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Extra Extra : June 2007
Eric Longabardi, reporting for "The Enterprise Report" at ERSNews.com, reports on the "secret FAA airmen files" of Mohamed Atta, the lead pilot in the terrorist attacks of 9/11. The files, posted on the site, and additional exclusive materials provide details about the extensive flight training that helped Atta earn a commercial pilot's license in the U.S. Longabardi writes that the records show that Atta and his co-conspirators had far more sophisticated skills than previous media accounts acknowledged.
Beth Kormanik of The (Jacksonville, Fla.) Times-Union evaluated the daily calendars of city council members from June 1, 2005, to Dec. 1, 2006 and found dozens of meetings that violated Florida's open meetings laws. "The computer-assisted analysis documented 307 scheduled meetings, excluding committee and full council meetings. Forty-seven calendar listings dealt with specific items of city business such as the Cecil Field referendum, city contracts and downtown traffic but were held without prior public notice and without a written account of the proceedings." As a result of the investigation, State Attorney Harry Shorstein has recommended a grand jury investigation ... Read more ...
A seven-month investigation by Jason Grotto of The Miami Herald reveals how a Boston developer, Dennis Stackhouse, collected millions of dollars for a biotech park. He promised to create thousands of jobs in one of Miami-Dade's neediest neighborhood, but nothing was ever built. Part two of the series shows how Stackhouse received support for the project from community leaders despite the fact that his plan was riddled with problems. The Herald also found that Liberty City was not the first community to be scammed by Stackhouse.
In a time of rising gas prices, Eric Morath of The Detroit News brings some good news: increased inspections have reduced likelihood of consumers being cheated at the pump. In 2006, there were more inspections of Michigan pumps than the previous three years combined, leading to detection of 1,358 faulty meters and $250,000 in fines.
A year-long investigation by Myron Levin and Alan C. Miller of the Los Angeles Times reveals that practices of U-Haul International, the nation's largest provider of rental trailers, are compromising safety on the road. The three-part series explores how U-Haul policies increase likelihood of accidents; spotty maintenance practices; and how, when sued, U-Haul has a history of losing or spoiling evidence.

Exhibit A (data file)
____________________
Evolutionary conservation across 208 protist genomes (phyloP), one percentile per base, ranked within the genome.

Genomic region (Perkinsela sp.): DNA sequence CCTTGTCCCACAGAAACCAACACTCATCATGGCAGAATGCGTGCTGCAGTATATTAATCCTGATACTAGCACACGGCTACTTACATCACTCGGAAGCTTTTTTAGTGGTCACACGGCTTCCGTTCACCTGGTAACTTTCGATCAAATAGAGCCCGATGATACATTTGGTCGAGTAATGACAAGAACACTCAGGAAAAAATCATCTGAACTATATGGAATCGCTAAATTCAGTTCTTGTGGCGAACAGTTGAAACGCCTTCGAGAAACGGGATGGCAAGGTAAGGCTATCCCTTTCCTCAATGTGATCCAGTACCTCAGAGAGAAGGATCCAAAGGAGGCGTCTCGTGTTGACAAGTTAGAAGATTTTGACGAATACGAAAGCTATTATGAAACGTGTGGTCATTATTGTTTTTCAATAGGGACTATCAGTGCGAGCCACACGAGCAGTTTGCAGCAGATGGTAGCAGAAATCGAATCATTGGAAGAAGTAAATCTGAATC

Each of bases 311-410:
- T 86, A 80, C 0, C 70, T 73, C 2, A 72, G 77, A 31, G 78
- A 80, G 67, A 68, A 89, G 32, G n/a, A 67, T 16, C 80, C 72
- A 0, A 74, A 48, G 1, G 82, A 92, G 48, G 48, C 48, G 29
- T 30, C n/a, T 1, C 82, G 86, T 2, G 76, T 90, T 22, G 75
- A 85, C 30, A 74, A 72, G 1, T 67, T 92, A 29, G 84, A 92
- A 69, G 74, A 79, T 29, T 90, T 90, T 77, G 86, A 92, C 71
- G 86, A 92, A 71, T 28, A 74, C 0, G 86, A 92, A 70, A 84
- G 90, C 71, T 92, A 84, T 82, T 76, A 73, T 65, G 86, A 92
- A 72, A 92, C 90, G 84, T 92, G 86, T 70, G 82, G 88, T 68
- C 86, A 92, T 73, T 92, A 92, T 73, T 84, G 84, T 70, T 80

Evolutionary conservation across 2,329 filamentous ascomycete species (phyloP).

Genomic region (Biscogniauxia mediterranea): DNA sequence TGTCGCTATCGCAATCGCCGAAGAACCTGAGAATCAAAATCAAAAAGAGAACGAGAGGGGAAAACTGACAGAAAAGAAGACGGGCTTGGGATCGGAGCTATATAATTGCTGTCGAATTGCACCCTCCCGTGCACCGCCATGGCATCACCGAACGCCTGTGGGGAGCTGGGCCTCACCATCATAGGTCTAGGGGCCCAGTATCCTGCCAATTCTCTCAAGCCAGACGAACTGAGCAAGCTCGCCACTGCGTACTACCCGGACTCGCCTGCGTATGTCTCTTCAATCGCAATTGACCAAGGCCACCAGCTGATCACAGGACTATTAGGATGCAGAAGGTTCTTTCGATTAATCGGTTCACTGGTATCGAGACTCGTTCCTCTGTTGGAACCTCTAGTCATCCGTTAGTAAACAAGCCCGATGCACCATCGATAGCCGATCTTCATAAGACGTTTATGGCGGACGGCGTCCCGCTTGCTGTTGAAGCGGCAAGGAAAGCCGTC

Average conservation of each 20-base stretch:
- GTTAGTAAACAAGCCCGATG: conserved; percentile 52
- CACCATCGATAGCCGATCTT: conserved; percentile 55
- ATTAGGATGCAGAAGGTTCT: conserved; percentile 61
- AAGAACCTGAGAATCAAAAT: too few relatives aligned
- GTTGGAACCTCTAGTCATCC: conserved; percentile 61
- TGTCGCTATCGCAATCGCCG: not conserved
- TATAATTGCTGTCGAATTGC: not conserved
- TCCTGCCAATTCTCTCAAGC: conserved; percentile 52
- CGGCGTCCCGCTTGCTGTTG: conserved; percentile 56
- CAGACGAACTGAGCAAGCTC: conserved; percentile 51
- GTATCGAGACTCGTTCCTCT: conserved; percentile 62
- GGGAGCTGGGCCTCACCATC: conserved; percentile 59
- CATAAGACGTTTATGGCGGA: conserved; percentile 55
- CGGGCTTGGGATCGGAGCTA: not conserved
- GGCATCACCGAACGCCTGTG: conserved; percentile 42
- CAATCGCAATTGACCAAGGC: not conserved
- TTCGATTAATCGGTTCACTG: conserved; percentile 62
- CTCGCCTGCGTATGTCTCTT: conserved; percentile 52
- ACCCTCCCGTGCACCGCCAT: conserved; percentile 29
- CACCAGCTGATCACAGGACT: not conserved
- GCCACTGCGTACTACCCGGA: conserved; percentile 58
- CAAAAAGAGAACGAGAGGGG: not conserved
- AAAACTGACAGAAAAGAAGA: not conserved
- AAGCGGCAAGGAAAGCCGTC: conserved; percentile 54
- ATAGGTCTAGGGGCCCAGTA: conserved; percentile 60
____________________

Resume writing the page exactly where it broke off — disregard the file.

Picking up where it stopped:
A report by Anna Song of KATU-Portland, Ore. reveals that juvenile sex offenders often go right back to school after being charged.. Due to their status as minors, school administrators cannot disseminate this information beyond the staff. The story exposes the inconsistency of local school policies when it comes to such offenders: Some schools tell all staff members, some tell just a few. Ultimately, it's up to the principal and can vary by school, not just by district.
Mary Shedden of The Tampa Tribune reports on the continuing problem of lead turning up in children's toys produced outside the U.S. Using independent testing, her investigation turned up toxic levels of lead in one out of three pieces of costume jewelry or trinkets purchased from area stores. In some cases, items subject to recalls were still on the shelves. "About 9 million pieces of children's jewelry have been recalled since 2006, but an understaffed and underfunded U.S. consumer regulatory agency has failed to fine a U.S. retailer or distributor for selling jewelry containing toxic ... Read more ...
An aged maritime fleet located in Suisun Bay off the coast of California is an environmental threat according to an investigation by Thomas Peele of the Contra Costa Times. Over 21 tons of toxic metals have shed off the decaying ships into the water creating a significant environmental risk, significantly greater than Maritime Administration office have previously acknowledged.
Fred Kelly reports on a two-week investigation by The Charlotte Observer which uncovered an "underground network" of shelters and safe houses, many run by religious ministries, which have sprung up as official shelters face issues of overcrowding. Exact numbers on how many of these make-shift shelters exist are unknown, but The Observer located 17 in the course of their investigation. Officials in the area worry about lack of oversight and regulation which could put residents at risk.
Over the last three months the CBS2 Investigators exposed numerous broken fire hydrants throughout Chicago